The primary objective of this Marie Curie EID is to provide a training program to two young researchers on active structures, to familiarize them with engineering tools commonly used in industry and to bring them in contact with working in industrial development.
An important ingredient of any active damping scheme is the control law. Relatively simple control laws, like direct velocity feedback, acceleration feedback, integral force feedback, etc. have been applied successfully. Preferably, collocated control is used in which sensing and actuation is performed at the same location. In this way a fairly good performance and robustness can be achieved. By such kind of control though, one is always restricted to the control of just one or a few modes by actuating at a few locations of the structure. Industrial structures however are very often characterized by a high modal density. Applying the aforementioned control strategies to industrial problems gives disappointing results. Therefore there is a need to use another type of control methodologies, and recent advances in MEMS sensors and (micro)actuators, and progress in computational power pave way to massive development of distributed control.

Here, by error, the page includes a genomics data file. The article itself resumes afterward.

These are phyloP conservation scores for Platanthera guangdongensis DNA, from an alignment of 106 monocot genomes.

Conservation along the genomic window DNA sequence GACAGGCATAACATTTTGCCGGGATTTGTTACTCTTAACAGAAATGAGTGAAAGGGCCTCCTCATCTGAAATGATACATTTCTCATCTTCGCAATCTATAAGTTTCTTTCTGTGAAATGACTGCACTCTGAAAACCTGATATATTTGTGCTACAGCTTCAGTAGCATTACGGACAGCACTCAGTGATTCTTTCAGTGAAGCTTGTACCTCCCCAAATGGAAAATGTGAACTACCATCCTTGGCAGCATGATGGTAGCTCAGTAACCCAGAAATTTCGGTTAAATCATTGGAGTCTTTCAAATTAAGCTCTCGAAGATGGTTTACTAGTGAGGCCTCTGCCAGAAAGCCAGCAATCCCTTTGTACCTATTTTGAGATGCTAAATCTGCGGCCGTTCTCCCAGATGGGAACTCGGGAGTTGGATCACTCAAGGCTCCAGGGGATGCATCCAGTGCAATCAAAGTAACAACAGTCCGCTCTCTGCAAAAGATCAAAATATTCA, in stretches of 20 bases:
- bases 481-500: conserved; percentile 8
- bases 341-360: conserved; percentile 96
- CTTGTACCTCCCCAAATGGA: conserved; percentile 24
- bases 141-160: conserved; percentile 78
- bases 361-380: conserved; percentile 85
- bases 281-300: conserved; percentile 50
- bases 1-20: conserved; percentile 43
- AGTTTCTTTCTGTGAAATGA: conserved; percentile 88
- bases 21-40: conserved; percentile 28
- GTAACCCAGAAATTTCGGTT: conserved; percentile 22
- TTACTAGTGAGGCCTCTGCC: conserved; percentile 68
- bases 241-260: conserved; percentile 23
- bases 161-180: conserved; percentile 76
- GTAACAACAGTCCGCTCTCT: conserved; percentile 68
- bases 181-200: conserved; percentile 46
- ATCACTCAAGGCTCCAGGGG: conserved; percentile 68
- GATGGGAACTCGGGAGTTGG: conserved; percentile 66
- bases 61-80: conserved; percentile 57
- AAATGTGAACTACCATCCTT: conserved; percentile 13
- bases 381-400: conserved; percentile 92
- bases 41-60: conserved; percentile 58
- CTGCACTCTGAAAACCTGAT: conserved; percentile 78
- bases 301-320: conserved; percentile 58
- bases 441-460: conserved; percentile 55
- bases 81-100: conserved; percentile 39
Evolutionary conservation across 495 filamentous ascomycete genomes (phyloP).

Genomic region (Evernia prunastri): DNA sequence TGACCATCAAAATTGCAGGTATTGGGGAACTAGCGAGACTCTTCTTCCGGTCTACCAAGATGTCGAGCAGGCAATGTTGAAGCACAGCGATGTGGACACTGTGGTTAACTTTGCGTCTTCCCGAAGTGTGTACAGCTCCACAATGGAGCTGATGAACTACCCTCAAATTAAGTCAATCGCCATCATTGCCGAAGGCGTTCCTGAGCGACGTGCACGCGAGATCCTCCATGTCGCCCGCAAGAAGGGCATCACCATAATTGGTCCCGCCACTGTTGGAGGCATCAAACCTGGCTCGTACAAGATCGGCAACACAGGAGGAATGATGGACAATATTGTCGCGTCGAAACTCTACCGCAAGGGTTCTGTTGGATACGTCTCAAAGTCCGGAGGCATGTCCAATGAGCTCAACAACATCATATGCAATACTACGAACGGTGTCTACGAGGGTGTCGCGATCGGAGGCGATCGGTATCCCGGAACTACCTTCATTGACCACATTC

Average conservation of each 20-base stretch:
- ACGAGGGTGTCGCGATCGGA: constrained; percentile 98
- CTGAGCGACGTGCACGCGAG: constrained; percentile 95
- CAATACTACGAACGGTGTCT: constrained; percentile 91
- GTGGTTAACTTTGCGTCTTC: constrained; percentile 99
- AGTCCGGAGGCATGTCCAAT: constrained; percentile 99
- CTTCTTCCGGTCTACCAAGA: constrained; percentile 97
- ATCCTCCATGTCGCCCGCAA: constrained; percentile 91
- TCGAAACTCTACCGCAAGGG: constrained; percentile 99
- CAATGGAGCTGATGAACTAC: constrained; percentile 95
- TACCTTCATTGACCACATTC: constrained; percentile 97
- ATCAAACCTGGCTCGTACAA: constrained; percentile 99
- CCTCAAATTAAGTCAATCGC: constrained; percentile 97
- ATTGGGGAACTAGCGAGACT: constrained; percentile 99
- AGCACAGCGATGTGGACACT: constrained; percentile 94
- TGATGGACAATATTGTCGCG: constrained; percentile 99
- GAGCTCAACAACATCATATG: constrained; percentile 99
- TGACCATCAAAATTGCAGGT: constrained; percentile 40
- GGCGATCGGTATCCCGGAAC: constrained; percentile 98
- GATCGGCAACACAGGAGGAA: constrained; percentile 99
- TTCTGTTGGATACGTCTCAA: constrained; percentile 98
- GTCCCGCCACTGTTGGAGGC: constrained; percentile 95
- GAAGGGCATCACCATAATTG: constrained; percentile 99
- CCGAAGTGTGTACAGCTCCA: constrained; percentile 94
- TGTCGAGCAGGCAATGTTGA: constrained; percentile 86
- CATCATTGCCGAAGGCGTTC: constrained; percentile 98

The secondary objective of the proposed project is to explore potentials of distributed control for vibration dampening in lightweight structures. The controller itself (not just actuation and sensing) could be also distributed (in the form of an array), which remains to be determined within the project.
From a technological point of view the piezo-materials, which are commonly used in this context, present a feasible approach. A useful feature of piezo-materials is that they are normally available in different forms e.g. stacks or films. In this way, they can be easily integrated in structures as trusses in framework structures or a patch or even a layer in a composite material. Therefore, they are extremely useful in lightweight structures as they are not an ‘add-on’, introducing extra mass, but can be made an integral part of the structure. When they are applied as a film in a lot of small patches, spatially distributed actuator can be considered which assumes a form of an array. For certain spatially large systems, an advantage can be seen in avoiding the need for centralized controller.